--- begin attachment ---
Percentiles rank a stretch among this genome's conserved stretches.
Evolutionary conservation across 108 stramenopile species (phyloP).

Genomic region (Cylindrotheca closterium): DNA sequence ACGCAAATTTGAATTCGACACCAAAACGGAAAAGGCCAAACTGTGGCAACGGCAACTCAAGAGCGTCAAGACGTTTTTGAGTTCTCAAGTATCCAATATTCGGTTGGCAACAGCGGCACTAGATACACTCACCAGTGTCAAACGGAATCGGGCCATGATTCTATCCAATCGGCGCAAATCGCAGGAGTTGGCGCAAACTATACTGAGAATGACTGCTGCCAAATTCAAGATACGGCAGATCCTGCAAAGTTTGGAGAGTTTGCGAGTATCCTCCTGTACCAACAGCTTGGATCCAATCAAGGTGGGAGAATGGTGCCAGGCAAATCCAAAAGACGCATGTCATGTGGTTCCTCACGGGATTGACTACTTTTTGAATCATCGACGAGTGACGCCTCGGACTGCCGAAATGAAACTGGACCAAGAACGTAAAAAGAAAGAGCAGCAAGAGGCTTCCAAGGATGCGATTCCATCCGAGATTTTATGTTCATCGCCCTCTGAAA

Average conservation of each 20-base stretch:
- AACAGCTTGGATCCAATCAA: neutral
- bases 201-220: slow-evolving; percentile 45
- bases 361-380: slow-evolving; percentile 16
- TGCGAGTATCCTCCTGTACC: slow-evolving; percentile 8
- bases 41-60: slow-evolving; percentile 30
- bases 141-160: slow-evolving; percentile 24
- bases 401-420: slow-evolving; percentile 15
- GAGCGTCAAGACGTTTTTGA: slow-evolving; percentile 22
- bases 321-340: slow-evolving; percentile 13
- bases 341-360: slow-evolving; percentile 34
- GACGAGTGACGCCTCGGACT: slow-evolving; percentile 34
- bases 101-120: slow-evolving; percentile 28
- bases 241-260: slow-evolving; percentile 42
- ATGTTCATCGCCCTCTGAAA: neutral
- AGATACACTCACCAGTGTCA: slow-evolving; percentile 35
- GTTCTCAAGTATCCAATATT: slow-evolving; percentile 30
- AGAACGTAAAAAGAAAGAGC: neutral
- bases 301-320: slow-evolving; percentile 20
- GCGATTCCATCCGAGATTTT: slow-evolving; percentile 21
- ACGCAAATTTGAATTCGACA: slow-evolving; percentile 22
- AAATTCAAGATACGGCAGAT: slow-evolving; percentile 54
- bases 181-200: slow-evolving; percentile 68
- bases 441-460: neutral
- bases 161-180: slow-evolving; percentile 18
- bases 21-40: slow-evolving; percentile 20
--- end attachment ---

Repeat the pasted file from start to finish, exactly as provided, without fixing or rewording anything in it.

Percentiles rank a stretch among this genome's conserved stretches.
Evolutionary conservation across 108 stramenopile species (phyloP).

Genomic region (Cylindrotheca closterium): DNA sequence ACGCAAATTTGAATTCGACACCAAAACGGAAAAGGCCAAACTGTGGCAACGGCAACTCAAGAGCGTCAAGACGTTTTTGAGTTCTCAAGTATCCAATATTCGGTTGGCAACAGCGGCACTAGATACACTCACCAGTGTCAAACGGAATCGGGCCATGATTCTATCCAATCGGCGCAAATCGCAGGAGTTGGCGCAAACTATACTGAGAATGACTGCTGCCAAATTCAAGATACGGCAGATCCTGCAAAGTTTGGAGAGTTTGCGAGTATCCTCCTGTACCAACAGCTTGGATCCAATCAAGGTGGGAGAATGGTGCCAGGCAAATCCAAAAGACGCATGTCATGTGGTTCCTCACGGGATTGACTACTTTTTGAATCATCGACGAGTGACGCCTCGGACTGCCGAAATGAAACTGGACCAAGAACGTAAAAAGAAAGAGCAGCAAGAGGCTTCCAAGGATGCGATTCCATCCGAGATTTTATGTTCATCGCCCTCTGAAA

Average conservation of each 20-base stretch:
- AACAGCTTGGATCCAATCAA: neutral
- bases 201-220: slow-evolving; percentile 45
- bases 361-380: slow-evolving; percentile 16
- TGCGAGTATCCTCCTGTACC: slow-evolving; percentile 8
- bases 41-60: slow-evolving; percentile 30
- bases 141-160: slow-evolving; percentile 24
- bases 401-420: slow-evolving; percentile 15
- GAGCGTCAAGACGTTTTTGA: slow-evolving; percentile 22
- bases 321-340: slow-evolving; percentile 13
- bases 341-360: slow-evolving; percentile 34
- GACGAGTGACGCCTCGGACT: slow-evolving; percentile 34
- bases 101-120: slow-evolving; percentile 28
- bases 241-260: slow-evolving; percentile 42
- ATGTTCATCGCCCTCTGAAA: neutral
- AGATACACTCACCAGTGTCA: slow-evolving; percentile 35
- GTTCTCAAGTATCCAATATT: slow-evolving; percentile 30
- AGAACGTAAAAAGAAAGAGC: neutral
- bases 301-320: slow-evolving; percentile 20
- GCGATTCCATCCGAGATTTT: slow-evolving; percentile 21
- ACGCAAATTTGAATTCGACA: slow-evolving; percentile 22
- AAATTCAAGATACGGCAGAT: slow-evolving; percentile 54
- bases 181-200: slow-evolving; percentile 68
- bases 441-460: neutral
- bases 161-180: slow-evolving; percentile 18
- bases 21-40: slow-evolving; percentile 20